Vote, though it pains you . . .

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Unlike many libertarians, I'm a believer in voting for major party candidates.  Voting is, of course, expressive behavior.  On the other hand, so is not voting.  Voting is basically a free rider/collective action problem, and if libertarians think these can be solved via private initiative, they have an obligation to demonstrate that it is so.

Besides, not voting seems like a way of trying to shuck responsibility for having a preference.  Most of the libertarians I know who do not vote are for Obama, or at least, against McCain.  But by not voting for him, they can disclaim responsibility for any results.  The problem with voting for the winning candidate is that you can never see the counterfactual, so almost by definition, libertarians are going to end up regretting many of the results of their choice.  If you pretend not to have had a choice, you don't have to admit that you willed, in some sense, the bad outcomes.

I'm not voting because I forgot to register.  But that doesn't absolve me from whatever happens next, because I wanted Obama to win.  I may not have effected the outcome, but I did believe it was preferable to the alternative.  Now if he's even more of a cluster**** than I expect, I'll have to admit I was wrong.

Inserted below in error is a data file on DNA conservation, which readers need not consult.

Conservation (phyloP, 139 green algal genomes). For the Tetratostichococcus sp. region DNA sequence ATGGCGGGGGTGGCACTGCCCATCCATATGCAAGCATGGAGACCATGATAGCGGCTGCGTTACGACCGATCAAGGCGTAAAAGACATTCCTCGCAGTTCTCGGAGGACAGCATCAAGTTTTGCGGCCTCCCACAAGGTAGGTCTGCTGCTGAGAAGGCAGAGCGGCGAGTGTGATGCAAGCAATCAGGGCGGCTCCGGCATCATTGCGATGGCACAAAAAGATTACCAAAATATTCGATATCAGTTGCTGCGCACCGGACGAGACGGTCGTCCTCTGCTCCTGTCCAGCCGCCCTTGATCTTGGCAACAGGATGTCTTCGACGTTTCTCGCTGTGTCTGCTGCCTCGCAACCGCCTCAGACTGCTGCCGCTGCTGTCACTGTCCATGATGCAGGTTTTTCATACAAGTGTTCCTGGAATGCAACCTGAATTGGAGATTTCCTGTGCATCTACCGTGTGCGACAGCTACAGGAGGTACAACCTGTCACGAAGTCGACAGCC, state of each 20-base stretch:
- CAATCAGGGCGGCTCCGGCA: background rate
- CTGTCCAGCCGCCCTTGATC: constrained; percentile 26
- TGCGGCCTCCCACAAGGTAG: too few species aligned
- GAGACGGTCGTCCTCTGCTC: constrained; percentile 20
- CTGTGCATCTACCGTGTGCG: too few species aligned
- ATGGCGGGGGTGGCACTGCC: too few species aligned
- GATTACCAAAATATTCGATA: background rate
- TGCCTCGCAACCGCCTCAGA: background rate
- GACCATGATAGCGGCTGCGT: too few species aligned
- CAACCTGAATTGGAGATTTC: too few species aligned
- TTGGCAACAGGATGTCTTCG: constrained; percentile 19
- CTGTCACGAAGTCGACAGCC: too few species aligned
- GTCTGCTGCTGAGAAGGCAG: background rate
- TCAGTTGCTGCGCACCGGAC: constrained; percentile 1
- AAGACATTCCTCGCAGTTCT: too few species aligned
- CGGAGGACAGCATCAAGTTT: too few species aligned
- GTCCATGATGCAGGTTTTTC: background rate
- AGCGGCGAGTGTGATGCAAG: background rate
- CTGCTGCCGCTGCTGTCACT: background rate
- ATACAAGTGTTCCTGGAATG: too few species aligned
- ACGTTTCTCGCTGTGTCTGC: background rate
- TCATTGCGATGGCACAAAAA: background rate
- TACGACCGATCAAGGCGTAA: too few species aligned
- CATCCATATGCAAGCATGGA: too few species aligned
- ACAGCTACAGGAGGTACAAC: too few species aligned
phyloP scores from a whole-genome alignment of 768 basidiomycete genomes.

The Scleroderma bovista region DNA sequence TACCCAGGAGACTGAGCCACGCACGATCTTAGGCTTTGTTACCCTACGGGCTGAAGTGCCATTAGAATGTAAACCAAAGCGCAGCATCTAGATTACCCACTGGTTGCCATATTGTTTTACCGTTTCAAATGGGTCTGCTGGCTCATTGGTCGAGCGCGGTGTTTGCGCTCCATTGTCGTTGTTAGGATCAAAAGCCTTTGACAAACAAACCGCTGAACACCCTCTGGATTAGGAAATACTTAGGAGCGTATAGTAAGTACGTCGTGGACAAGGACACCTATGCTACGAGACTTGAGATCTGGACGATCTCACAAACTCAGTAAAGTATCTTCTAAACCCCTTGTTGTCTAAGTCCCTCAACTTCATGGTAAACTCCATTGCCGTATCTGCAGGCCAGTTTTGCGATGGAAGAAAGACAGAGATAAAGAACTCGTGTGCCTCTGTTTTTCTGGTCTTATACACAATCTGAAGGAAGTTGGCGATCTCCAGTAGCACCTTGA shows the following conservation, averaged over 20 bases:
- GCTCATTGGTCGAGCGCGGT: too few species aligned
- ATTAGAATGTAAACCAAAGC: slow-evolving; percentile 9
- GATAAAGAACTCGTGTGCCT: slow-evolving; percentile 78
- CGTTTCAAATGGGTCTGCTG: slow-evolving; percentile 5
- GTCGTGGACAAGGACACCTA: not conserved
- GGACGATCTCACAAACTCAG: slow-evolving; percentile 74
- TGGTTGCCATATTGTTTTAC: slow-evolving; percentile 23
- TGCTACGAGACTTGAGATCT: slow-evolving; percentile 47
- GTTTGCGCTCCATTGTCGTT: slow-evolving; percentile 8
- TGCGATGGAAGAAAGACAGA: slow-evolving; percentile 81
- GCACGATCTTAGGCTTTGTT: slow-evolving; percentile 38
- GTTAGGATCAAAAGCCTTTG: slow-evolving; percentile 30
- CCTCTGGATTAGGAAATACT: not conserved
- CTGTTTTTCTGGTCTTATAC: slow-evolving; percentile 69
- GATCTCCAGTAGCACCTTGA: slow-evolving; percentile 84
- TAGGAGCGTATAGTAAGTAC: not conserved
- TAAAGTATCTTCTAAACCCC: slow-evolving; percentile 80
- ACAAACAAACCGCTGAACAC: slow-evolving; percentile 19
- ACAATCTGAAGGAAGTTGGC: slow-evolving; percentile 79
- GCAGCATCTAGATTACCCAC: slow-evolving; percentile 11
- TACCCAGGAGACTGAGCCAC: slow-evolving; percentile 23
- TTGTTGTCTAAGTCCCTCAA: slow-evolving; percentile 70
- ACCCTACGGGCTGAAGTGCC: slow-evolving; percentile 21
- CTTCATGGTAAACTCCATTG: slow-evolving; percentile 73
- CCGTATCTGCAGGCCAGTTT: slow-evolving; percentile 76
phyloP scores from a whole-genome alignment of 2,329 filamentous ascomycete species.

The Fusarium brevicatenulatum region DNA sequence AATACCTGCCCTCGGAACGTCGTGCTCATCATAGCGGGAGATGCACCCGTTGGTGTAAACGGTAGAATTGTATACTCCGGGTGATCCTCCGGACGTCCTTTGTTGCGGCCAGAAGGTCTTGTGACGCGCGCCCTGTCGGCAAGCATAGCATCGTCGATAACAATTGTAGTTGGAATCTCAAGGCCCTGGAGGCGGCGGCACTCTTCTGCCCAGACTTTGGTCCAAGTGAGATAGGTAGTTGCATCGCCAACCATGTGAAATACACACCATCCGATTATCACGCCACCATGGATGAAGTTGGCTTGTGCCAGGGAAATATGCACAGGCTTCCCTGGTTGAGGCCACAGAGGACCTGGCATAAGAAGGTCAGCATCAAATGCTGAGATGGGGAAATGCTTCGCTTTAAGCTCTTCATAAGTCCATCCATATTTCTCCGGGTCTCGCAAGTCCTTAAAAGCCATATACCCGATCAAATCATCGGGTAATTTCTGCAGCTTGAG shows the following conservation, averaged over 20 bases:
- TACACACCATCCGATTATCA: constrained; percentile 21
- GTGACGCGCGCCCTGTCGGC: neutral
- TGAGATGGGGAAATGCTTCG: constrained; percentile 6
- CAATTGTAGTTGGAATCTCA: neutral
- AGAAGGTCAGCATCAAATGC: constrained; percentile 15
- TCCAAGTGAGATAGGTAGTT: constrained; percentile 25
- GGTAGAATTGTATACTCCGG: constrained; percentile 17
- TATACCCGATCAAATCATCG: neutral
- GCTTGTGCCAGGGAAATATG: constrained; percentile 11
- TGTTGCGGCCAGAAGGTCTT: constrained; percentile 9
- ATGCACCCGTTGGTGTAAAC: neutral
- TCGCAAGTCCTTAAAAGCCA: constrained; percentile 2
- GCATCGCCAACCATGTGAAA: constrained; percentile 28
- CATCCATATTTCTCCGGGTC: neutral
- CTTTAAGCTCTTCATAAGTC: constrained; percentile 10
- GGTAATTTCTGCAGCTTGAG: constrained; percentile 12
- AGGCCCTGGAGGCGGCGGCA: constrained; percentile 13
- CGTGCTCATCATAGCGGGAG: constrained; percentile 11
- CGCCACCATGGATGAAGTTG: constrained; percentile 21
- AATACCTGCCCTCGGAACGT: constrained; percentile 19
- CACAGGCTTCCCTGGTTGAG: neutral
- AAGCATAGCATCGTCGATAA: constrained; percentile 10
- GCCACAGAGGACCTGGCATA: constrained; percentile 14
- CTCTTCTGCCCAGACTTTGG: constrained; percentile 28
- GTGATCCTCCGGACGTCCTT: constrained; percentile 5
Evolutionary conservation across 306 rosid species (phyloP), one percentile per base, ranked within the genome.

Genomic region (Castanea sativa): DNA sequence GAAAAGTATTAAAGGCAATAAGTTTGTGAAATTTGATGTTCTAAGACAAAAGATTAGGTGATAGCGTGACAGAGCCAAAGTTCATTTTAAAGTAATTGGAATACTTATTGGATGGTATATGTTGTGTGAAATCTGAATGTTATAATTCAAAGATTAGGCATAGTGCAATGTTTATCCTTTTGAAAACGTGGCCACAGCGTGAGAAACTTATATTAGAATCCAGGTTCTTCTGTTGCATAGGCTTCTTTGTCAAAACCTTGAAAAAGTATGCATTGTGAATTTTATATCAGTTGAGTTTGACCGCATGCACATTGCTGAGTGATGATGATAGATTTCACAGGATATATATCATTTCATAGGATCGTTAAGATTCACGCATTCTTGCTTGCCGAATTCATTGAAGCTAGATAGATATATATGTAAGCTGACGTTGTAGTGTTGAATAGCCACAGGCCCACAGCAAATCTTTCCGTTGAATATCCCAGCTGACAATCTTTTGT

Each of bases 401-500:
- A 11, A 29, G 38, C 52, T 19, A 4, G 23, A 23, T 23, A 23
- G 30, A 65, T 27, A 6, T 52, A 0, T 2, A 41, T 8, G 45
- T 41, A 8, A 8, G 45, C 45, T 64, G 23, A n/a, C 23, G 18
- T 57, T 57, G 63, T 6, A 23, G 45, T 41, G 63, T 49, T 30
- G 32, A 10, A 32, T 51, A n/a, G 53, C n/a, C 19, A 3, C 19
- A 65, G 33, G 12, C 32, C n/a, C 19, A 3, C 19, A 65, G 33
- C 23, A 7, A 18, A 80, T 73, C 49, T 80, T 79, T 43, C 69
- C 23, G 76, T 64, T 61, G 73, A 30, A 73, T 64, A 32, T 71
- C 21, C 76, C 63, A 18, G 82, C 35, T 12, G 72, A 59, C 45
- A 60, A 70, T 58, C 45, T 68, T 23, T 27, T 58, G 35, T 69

(Of course, I can always say McCain would have been even worse, just as many disappointed Republicans argue that Kerry would have been even worse.  And it's possible that they're right; until we invent inter-multiverse transport, we'll never know.)

All of which is a long way of saying that unless you really cannot generate any preference at all between McCain and Obama, you should probably vote.  Yes, it's a pain in the ass.  But that's civil society for you.

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Megan McArdle is a columnist at Bloomberg View and a former senior editor at The Atlantic. Her new book is The Up Side of Down.

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